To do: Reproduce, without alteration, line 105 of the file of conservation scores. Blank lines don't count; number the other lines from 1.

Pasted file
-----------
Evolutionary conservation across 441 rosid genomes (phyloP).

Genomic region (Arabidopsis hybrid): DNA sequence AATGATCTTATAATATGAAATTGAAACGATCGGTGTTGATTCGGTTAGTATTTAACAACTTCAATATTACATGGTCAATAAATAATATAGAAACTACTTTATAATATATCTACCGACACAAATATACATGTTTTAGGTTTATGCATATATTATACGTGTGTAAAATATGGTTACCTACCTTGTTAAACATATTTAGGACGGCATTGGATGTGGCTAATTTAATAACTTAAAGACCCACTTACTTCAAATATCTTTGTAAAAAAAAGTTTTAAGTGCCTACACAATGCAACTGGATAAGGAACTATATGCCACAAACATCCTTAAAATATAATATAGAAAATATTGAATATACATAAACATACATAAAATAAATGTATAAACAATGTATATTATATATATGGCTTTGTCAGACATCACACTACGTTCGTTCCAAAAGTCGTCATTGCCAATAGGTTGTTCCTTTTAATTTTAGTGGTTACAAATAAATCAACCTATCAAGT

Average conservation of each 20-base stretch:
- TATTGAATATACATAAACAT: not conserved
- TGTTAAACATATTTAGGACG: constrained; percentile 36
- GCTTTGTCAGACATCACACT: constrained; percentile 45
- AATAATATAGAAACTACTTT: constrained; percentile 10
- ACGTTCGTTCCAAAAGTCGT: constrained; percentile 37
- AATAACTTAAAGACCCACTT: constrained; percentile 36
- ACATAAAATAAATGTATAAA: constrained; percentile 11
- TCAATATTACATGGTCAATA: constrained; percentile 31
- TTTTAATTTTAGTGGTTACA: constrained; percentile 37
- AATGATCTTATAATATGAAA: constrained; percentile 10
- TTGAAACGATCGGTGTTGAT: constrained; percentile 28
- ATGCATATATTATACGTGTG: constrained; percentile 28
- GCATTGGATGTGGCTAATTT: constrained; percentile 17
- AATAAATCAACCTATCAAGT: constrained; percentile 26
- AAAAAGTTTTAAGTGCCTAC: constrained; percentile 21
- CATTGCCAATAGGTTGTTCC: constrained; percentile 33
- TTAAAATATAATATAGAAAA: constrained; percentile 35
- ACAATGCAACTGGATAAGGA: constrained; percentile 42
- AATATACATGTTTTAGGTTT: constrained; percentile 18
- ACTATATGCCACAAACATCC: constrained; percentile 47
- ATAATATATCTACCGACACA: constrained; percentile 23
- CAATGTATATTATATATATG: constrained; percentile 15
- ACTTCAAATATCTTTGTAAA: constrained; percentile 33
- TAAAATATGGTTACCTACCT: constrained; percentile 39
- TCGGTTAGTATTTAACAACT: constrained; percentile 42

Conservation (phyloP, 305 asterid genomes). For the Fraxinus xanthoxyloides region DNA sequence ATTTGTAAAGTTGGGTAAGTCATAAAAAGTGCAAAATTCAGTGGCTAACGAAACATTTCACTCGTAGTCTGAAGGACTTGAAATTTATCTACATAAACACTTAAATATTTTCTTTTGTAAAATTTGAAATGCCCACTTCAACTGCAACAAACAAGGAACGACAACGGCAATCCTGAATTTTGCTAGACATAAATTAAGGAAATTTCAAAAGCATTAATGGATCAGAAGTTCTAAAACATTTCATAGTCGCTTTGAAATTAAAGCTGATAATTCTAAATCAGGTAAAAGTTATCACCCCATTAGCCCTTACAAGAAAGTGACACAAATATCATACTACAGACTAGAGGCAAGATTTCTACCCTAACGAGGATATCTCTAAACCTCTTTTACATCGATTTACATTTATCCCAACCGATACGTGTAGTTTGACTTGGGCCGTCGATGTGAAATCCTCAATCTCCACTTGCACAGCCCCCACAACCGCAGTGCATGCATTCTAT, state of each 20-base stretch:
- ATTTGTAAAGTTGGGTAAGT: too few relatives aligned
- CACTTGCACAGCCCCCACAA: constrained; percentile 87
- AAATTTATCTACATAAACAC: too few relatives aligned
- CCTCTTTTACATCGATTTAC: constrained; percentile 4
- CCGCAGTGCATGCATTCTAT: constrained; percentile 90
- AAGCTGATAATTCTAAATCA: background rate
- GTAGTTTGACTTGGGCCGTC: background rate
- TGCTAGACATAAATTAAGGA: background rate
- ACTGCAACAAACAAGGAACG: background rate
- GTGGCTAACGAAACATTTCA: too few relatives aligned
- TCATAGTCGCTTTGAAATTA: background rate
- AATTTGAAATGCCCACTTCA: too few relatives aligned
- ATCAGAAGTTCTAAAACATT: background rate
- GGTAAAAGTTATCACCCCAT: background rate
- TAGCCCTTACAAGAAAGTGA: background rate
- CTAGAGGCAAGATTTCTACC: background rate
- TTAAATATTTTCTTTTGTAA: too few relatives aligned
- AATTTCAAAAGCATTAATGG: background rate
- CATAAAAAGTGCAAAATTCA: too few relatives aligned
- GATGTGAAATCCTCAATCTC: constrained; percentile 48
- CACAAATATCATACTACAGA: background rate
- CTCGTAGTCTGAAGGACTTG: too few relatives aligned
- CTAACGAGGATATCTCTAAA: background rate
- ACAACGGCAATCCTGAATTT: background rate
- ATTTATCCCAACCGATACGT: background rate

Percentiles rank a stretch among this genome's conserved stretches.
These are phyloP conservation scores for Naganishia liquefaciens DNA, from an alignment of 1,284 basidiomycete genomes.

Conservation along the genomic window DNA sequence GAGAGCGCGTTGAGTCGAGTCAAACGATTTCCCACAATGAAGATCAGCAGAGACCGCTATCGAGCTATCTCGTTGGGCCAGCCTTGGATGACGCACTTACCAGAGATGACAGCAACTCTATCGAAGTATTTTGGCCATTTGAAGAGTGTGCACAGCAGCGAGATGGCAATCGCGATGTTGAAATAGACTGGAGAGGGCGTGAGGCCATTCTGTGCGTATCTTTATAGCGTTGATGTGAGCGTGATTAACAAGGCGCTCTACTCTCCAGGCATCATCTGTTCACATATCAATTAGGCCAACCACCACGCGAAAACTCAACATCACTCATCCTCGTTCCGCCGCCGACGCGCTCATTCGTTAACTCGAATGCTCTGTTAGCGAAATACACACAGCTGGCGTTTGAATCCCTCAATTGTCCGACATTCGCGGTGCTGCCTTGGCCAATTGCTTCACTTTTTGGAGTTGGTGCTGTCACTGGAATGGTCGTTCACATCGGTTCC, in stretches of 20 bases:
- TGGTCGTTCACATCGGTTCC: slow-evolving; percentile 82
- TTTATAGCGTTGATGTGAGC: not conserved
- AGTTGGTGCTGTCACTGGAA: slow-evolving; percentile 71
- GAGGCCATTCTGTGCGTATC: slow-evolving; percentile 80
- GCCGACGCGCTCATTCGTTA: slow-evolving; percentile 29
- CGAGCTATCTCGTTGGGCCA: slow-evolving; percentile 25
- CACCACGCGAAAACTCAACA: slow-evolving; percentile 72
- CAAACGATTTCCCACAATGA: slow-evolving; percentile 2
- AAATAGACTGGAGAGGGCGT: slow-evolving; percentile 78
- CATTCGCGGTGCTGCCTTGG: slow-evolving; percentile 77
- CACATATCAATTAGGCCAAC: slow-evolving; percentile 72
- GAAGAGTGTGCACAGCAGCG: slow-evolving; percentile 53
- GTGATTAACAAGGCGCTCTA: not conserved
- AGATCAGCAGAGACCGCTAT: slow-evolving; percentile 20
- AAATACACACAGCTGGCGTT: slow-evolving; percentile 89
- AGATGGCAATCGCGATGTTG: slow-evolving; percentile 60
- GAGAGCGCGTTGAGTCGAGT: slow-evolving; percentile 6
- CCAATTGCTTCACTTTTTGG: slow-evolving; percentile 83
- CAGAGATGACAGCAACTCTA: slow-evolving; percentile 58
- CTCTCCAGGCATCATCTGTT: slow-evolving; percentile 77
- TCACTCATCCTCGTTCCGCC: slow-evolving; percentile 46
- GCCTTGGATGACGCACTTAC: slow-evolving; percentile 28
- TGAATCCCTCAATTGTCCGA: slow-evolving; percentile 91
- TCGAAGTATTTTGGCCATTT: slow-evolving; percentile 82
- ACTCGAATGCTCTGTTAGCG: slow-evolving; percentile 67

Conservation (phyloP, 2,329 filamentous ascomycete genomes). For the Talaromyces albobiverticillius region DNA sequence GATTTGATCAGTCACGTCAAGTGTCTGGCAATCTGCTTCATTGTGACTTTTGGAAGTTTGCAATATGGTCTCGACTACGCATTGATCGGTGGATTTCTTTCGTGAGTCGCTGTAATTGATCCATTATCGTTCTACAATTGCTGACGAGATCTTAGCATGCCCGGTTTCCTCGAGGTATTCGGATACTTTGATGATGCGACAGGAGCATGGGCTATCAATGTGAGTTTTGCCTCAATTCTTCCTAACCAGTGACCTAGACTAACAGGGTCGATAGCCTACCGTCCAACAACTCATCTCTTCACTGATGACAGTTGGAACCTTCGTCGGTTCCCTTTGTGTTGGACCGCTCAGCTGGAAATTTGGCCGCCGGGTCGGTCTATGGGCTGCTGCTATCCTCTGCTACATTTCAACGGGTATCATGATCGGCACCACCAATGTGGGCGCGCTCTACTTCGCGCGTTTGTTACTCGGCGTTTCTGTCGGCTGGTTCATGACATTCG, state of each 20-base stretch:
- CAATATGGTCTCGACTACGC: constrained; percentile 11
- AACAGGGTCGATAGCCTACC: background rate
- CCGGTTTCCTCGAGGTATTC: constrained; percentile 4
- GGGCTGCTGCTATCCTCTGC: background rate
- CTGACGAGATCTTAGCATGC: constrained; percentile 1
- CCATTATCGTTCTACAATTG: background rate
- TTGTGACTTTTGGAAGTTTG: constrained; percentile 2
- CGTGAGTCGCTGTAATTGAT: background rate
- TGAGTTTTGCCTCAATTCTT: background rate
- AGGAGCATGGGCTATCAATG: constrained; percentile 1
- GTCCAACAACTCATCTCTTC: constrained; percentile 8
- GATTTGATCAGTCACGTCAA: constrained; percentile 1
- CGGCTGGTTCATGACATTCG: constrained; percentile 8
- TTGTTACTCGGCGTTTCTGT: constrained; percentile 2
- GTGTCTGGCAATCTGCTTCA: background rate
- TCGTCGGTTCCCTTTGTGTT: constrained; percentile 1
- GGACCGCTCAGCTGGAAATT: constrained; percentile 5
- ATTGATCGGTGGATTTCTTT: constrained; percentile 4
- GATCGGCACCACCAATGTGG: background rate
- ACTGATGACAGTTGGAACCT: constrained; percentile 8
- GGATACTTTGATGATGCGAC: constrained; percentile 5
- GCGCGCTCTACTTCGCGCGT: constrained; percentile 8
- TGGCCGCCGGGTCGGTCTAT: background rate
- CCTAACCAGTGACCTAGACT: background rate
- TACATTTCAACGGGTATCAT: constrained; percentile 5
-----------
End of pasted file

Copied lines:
- GCGCGCTCTACTTCGCGCGT: constrained; percentile 8